Prior to the ISAR-STEREO-2 trial, many studies compared stents for their ability to prevent restenosis. Observational studies are of limited value since differences in deliverability, degree of coverage, radio-opacity, and so forth lead physicians to select one stent versus another for certain lesion types, introducing bias that cannot be overcome by statistical adjustment. However, several randomized trials performed after the first five trials (1–5)shed light on this issue (6–10), suggesting that the choice of stent influences the restenosis rate to a clinically and statistically significant degree. Several were single-center studies; one should generally be cautious when applying data from single-center studies to practices throughout the world.
When thinking about the ISAR-STEREO-2 trial, it is important to consider the following five questions:
1. Was the study well designed and performed?
2. Did it contain bias that influence the results?
3. Are the results consistent with prior studies?
4. Do the results support the investigators’ conclusions?
5. How should the results affect physicians’ practices?
1 Design and performance
In this issue of the Journal, the Pache et al. (11)study was a nonblinded randomized trial with wide enrollment criteria and few exclusion criteria. There were minor imbalances in baseline characteristics between the two groups; a small excess of chronic occlusions in the thick-strut group (9% vs. 5%, p = 0.06) was balanced by a greater frequency of complex lesions in the thin-strut group (82% vs. 70%, p = 0.001). Although such characteristics do influence the frequency of restenosis, these small differences would not significantly impact the results of the trial.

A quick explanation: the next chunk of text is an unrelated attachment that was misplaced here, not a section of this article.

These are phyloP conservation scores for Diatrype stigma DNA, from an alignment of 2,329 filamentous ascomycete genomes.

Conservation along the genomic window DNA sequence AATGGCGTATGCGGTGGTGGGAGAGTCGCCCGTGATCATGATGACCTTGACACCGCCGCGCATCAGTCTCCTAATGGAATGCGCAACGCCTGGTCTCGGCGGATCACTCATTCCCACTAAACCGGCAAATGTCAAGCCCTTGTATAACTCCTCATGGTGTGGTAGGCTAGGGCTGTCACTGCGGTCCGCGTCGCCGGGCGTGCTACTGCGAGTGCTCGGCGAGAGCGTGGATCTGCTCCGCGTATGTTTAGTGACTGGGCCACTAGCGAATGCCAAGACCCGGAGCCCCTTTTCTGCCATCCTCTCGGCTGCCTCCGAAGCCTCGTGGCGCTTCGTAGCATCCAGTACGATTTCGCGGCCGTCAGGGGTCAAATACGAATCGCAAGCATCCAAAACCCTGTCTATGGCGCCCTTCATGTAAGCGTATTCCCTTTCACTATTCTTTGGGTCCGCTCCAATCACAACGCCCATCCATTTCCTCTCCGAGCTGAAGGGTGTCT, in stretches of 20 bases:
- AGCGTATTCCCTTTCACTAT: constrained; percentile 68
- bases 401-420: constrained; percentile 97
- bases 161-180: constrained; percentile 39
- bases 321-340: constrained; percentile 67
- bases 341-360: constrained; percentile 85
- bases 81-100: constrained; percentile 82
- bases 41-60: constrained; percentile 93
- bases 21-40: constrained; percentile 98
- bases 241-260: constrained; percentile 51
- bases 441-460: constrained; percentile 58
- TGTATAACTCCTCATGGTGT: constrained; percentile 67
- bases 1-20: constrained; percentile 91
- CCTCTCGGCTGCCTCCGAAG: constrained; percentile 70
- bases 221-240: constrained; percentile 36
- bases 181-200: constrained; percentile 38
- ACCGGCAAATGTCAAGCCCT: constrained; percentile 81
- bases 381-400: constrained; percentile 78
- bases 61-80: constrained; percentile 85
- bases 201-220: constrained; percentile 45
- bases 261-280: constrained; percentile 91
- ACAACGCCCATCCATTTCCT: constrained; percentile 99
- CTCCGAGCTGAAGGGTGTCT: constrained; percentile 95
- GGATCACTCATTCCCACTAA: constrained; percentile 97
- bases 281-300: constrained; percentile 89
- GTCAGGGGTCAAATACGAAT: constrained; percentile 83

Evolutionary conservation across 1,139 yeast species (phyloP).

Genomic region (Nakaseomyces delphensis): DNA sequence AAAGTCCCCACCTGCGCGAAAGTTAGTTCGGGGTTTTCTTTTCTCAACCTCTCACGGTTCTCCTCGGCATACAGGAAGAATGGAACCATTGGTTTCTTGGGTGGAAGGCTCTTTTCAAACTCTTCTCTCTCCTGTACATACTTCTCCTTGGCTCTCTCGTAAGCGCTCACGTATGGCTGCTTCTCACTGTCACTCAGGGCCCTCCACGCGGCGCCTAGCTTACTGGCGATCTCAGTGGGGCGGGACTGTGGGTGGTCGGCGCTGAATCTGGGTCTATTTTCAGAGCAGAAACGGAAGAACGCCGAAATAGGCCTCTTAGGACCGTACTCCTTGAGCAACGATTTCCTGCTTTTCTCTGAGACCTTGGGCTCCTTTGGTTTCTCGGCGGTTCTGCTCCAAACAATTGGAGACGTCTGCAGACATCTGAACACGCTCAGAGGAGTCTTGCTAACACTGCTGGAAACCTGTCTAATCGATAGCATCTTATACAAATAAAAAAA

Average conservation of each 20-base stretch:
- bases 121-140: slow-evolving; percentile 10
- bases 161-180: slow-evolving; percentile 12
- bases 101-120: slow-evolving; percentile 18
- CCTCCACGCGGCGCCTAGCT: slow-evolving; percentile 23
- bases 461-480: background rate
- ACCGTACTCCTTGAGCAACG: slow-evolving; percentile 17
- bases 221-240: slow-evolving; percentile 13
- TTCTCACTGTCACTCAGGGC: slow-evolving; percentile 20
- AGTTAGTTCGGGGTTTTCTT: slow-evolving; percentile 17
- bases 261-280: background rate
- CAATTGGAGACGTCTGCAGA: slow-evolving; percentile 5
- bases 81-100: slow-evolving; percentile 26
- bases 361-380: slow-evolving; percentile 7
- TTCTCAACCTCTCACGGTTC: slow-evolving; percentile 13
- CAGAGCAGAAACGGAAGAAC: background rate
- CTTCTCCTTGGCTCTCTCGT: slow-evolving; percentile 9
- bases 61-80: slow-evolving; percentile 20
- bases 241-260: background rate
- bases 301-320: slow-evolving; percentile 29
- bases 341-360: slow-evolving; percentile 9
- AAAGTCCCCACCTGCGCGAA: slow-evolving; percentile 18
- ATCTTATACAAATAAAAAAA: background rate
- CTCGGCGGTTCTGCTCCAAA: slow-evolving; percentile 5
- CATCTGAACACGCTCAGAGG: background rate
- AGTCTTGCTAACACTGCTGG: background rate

The fact that more of the thin-strut stents (12%) failed to cross the lesion, and that physicians then switched to the thicker-strut stent and were able to cross the lesion, introduces bias in that more severe or complex lesions were ultimately treated with the thicker-strut stent. However, the data were analyzed on an intention-to-treat basis, minimizing any true differences in the frequency of restenosis between the two stents. An analysis of the stent received was also performed, confirming significantly less restenosis with the thinner-strut stent.